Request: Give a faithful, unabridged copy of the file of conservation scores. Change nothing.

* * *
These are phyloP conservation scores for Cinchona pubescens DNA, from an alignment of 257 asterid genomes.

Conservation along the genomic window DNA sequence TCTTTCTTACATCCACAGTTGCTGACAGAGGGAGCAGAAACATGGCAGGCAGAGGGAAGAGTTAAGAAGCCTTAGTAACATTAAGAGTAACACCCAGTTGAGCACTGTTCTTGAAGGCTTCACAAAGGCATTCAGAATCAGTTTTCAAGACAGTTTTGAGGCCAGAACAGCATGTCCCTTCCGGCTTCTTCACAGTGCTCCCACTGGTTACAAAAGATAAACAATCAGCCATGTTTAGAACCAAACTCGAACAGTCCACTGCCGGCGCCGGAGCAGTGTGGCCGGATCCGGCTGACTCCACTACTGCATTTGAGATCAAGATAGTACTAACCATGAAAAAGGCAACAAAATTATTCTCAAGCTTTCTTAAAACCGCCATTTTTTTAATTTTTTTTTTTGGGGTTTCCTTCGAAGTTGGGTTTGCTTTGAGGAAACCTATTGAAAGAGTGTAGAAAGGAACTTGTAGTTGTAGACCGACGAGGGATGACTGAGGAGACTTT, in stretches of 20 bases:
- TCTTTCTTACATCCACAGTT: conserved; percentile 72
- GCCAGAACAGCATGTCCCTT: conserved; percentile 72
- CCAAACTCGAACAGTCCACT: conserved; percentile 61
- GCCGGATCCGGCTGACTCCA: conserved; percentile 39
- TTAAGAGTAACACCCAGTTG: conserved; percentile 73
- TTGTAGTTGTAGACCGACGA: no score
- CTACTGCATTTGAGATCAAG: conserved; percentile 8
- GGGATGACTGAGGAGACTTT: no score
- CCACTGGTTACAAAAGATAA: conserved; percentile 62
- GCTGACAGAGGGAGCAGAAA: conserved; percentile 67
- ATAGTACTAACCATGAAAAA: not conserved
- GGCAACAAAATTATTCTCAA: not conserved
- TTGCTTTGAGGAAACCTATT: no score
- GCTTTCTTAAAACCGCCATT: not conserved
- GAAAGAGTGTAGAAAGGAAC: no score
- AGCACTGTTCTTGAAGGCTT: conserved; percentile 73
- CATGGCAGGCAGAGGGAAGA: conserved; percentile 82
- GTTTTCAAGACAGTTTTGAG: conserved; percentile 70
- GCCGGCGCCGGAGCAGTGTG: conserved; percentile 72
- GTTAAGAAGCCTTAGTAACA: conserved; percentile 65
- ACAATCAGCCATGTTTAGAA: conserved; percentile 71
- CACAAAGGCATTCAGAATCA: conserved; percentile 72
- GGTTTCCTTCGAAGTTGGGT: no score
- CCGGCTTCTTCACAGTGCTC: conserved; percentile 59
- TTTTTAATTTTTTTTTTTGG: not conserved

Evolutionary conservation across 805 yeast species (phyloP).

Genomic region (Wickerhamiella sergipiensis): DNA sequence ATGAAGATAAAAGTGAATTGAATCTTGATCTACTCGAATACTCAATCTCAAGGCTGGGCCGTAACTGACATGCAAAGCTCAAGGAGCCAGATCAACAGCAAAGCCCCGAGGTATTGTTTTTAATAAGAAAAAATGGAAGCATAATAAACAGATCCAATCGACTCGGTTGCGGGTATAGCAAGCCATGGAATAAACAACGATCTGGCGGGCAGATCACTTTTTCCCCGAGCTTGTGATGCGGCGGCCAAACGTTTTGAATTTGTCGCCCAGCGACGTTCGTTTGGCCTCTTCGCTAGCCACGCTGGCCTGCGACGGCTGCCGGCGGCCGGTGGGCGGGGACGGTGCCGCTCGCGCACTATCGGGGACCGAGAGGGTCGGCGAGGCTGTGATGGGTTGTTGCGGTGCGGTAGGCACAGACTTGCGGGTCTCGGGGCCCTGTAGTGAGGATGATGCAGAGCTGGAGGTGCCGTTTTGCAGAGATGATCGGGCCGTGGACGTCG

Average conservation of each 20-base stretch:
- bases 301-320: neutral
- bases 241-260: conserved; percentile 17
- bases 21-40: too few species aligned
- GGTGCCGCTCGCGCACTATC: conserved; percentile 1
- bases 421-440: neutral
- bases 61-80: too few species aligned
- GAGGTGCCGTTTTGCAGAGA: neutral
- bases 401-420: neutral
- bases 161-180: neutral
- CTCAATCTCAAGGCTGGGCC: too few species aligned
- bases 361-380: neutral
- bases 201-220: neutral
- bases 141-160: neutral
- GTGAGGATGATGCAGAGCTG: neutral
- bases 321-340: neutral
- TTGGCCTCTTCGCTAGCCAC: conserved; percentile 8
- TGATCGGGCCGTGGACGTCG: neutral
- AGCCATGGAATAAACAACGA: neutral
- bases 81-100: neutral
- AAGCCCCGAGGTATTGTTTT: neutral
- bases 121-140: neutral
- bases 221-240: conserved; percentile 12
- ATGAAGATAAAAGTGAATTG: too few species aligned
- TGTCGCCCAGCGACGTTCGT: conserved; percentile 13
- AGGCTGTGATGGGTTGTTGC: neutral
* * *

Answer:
These are phyloP conservation scores for Cinchona pubescens DNA, from an alignment of 257 asterid genomes.

Conservation along the genomic window DNA sequence TCTTTCTTACATCCACAGTTGCTGACAGAGGGAGCAGAAACATGGCAGGCAGAGGGAAGAGTTAAGAAGCCTTAGTAACATTAAGAGTAACACCCAGTTGAGCACTGTTCTTGAAGGCTTCACAAAGGCATTCAGAATCAGTTTTCAAGACAGTTTTGAGGCCAGAACAGCATGTCCCTTCCGGCTTCTTCACAGTGCTCCCACTGGTTACAAAAGATAAACAATCAGCCATGTTTAGAACCAAACTCGAACAGTCCACTGCCGGCGCCGGAGCAGTGTGGCCGGATCCGGCTGACTCCACTACTGCATTTGAGATCAAGATAGTACTAACCATGAAAAAGGCAACAAAATTATTCTCAAGCTTTCTTAAAACCGCCATTTTTTTAATTTTTTTTTTTGGGGTTTCCTTCGAAGTTGGGTTTGCTTTGAGGAAACCTATTGAAAGAGTGTAGAAAGGAACTTGTAGTTGTAGACCGACGAGGGATGACTGAGGAGACTTT, in stretches of 20 bases:
- TCTTTCTTACATCCACAGTT: conserved; percentile 72
- GCCAGAACAGCATGTCCCTT: conserved; percentile 72
- CCAAACTCGAACAGTCCACT: conserved; percentile 61
- GCCGGATCCGGCTGACTCCA: conserved; percentile 39
- TTAAGAGTAACACCCAGTTG: conserved; percentile 73
- TTGTAGTTGTAGACCGACGA: no score
- CTACTGCATTTGAGATCAAG: conserved; percentile 8
- GGGATGACTGAGGAGACTTT: no score
- CCACTGGTTACAAAAGATAA: conserved; percentile 62
- GCTGACAGAGGGAGCAGAAA: conserved; percentile 67
- ATAGTACTAACCATGAAAAA: not conserved
- GGCAACAAAATTATTCTCAA: not conserved
- TTGCTTTGAGGAAACCTATT: no score
- GCTTTCTTAAAACCGCCATT: not conserved
- GAAAGAGTGTAGAAAGGAAC: no score
- AGCACTGTTCTTGAAGGCTT: conserved; percentile 73
- CATGGCAGGCAGAGGGAAGA: conserved; percentile 82
- GTTTTCAAGACAGTTTTGAG: conserved; percentile 70
- GCCGGCGCCGGAGCAGTGTG: conserved; percentile 72
- GTTAAGAAGCCTTAGTAACA: conserved; percentile 65
- ACAATCAGCCATGTTTAGAA: conserved; percentile 71
- CACAAAGGCATTCAGAATCA: conserved; percentile 72
- GGTTTCCTTCGAAGTTGGGT: no score
- CCGGCTTCTTCACAGTGCTC: conserved; percentile 59
- TTTTTAATTTTTTTTTTTGG: not conserved

Evolutionary conservation across 805 yeast species (phyloP).

Genomic region (Wickerhamiella sergipiensis): DNA sequence ATGAAGATAAAAGTGAATTGAATCTTGATCTACTCGAATACTCAATCTCAAGGCTGGGCCGTAACTGACATGCAAAGCTCAAGGAGCCAGATCAACAGCAAAGCCCCGAGGTATTGTTTTTAATAAGAAAAAATGGAAGCATAATAAACAGATCCAATCGACTCGGTTGCGGGTATAGCAAGCCATGGAATAAACAACGATCTGGCGGGCAGATCACTTTTTCCCCGAGCTTGTGATGCGGCGGCCAAACGTTTTGAATTTGTCGCCCAGCGACGTTCGTTTGGCCTCTTCGCTAGCCACGCTGGCCTGCGACGGCTGCCGGCGGCCGGTGGGCGGGGACGGTGCCGCTCGCGCACTATCGGGGACCGAGAGGGTCGGCGAGGCTGTGATGGGTTGTTGCGGTGCGGTAGGCACAGACTTGCGGGTCTCGGGGCCCTGTAGTGAGGATGATGCAGAGCTGGAGGTGCCGTTTTGCAGAGATGATCGGGCCGTGGACGTCG

Average conservation of each 20-base stretch:
- bases 301-320: neutral
- bases 241-260: conserved; percentile 17
- bases 21-40: too few species aligned
- GGTGCCGCTCGCGCACTATC: conserved; percentile 1
- bases 421-440: neutral
- bases 61-80: too few species aligned
- GAGGTGCCGTTTTGCAGAGA: neutral
- bases 401-420: neutral
- bases 161-180: neutral
- CTCAATCTCAAGGCTGGGCC: too few species aligned
- bases 361-380: neutral
- bases 201-220: neutral
- bases 141-160: neutral
- GTGAGGATGATGCAGAGCTG: neutral
- bases 321-340: neutral
- TTGGCCTCTTCGCTAGCCAC: conserved; percentile 8
- TGATCGGGCCGTGGACGTCG: neutral
- AGCCATGGAATAAACAACGA: neutral
- bases 81-100: neutral
- AAGCCCCGAGGTATTGTTTT: neutral
- bases 121-140: neutral
- bases 221-240: conserved; percentile 12
- ATGAAGATAAAAGTGAATTG: too few species aligned
- TGTCGCCCAGCGACGTTCGT: conserved; percentile 13
- AGGCTGTGATGGGTTGTTGC: neutral